And universally it's impossible to figure out who is behind this crap. They even hide their whois information.

From my point of view, those are good changes.

And for Google haters: I also know that those advertisers inflate adsense costs i.e. by banning them Google hurts themselves financially. Ponder that.
Krzysztof Kowalczyk Send private email
Tuesday, April 16, 2013
 
 
Google already has policy towards downloadable software. In fact my campaign was already suspended, because I did not comply according to them, but after few emails I was able to convince them that everything is there.

http://support.google.com/adwordspolicy/answer/50423?hl=en&uls=en
Jim Morrison Send private email
Wednesday, April 17, 2013
 
 
Oh, just noticed that this is the same link.

Andy, why do you say that it is to come in in October?

My campaigns were suspended on January, because they found that I do not comply with this policy.
Jim Morrison Send private email
Wednesday, April 17, 2013
 
 
Just checked Policy update log. This policy was updated on 2012 October, so this is the old news.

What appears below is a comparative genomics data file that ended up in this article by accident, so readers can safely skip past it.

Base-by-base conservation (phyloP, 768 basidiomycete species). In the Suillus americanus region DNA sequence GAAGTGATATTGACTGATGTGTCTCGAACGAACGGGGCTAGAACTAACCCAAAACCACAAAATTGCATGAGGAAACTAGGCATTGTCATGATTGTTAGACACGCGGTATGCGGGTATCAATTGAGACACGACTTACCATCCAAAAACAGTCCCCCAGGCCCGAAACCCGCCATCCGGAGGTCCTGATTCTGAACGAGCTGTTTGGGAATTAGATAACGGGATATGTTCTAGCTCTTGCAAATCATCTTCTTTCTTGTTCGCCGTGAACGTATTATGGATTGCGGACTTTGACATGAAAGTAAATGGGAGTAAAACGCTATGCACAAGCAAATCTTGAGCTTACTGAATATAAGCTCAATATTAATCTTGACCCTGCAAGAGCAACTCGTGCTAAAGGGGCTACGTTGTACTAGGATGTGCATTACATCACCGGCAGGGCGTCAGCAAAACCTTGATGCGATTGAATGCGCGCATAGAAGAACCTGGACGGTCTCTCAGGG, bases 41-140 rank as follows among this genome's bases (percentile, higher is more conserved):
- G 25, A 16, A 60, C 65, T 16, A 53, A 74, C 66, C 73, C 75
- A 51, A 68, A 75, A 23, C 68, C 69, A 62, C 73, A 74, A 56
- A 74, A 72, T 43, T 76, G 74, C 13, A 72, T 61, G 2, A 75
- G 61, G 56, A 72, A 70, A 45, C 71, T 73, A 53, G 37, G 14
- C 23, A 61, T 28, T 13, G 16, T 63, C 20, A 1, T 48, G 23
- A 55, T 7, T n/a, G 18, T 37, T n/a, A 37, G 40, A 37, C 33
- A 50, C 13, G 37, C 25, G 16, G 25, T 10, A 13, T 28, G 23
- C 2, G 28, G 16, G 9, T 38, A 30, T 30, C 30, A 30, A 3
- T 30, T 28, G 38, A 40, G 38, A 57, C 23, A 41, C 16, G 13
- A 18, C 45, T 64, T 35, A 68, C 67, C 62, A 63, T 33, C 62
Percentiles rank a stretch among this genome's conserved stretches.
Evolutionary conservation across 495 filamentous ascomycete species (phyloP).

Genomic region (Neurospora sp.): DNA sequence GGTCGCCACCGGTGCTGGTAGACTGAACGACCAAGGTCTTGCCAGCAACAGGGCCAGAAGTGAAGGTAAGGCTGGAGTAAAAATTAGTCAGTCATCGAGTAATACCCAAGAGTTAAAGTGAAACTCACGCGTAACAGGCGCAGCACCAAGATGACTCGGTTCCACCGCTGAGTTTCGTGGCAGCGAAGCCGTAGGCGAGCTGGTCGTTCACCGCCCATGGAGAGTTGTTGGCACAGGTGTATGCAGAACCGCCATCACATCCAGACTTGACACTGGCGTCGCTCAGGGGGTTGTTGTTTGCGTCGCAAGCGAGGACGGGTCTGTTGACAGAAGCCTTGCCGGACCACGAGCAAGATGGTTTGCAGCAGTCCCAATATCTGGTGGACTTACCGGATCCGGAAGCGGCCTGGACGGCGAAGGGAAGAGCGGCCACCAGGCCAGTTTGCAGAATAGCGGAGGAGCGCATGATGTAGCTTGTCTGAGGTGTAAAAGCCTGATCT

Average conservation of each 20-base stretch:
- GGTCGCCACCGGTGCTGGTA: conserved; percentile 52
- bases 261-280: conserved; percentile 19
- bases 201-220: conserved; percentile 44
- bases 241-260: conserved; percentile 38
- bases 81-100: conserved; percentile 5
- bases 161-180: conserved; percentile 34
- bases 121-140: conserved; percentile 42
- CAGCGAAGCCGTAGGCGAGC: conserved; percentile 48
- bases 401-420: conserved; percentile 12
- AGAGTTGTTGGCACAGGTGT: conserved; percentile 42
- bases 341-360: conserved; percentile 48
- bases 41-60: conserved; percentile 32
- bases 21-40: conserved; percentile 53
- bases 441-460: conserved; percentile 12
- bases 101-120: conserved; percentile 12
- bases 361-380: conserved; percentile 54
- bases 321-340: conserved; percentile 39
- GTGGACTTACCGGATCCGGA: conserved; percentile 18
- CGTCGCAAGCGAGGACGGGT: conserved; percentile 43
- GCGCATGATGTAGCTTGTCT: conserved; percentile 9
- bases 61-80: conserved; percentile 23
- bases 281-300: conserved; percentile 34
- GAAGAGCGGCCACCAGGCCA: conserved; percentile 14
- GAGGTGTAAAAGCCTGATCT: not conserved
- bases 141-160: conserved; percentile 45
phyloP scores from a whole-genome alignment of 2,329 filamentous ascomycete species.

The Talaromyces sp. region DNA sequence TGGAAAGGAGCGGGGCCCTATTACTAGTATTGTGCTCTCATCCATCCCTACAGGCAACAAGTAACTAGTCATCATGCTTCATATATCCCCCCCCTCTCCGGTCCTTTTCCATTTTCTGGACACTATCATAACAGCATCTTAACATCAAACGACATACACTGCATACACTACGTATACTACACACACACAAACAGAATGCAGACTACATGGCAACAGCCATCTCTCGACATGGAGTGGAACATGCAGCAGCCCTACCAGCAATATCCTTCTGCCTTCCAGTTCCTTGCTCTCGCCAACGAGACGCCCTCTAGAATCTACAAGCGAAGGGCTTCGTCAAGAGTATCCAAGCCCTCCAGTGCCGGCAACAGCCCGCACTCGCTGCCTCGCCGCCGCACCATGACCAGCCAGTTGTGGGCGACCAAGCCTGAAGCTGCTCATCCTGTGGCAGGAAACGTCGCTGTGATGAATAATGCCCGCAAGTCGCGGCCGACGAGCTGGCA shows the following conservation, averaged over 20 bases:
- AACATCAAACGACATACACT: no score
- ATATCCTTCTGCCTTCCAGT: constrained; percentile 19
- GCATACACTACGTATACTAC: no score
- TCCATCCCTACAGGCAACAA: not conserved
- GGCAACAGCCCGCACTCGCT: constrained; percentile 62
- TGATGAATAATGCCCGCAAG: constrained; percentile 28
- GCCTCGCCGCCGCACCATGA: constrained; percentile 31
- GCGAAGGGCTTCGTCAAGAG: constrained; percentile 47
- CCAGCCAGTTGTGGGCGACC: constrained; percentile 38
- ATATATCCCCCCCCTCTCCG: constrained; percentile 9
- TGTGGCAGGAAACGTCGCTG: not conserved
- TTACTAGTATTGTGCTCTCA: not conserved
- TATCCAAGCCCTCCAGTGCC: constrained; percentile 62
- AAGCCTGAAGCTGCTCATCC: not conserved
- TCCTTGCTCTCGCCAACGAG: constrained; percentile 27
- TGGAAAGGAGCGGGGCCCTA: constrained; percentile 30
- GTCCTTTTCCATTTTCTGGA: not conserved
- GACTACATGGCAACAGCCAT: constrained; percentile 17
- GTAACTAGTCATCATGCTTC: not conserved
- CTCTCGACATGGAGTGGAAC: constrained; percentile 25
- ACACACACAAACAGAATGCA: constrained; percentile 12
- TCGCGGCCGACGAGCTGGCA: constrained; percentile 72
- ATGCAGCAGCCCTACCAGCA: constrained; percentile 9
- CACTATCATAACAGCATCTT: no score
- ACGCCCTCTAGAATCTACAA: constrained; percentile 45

Jim Morrison Send private email
Wednesday, April 17, 2013
 
 
One of the posts linked to the original said the policy was going to change in October. I see now that this post was from 2012 and was referring to changes made in October 2012. It looks like the policies at https://support.google.com/adwordspolicy/answer/50423?rd=1 are the current ones. But I don't remember seeing them before and  and it isn't clear to me what exactly has changed. Sorry, it is all a bit confusing. I think I need more coffee.
Andy Brice Send private email
Wednesday, April 17, 2013
 
 
@Krzysztof Kowalczyk

You say that nobody knows who these shaddy operators are who advertise dodgy software.

Well Google knows who they are.  Because Google took their credit card details when they paid for their Adwords campaigns.

Call me old fashioned if you like ( I am certainly no "Google-Hater")
but I just don't like other corporations ( or governments ) telling me what I can and can't do.  I can just about stick my own government telling me what I can do!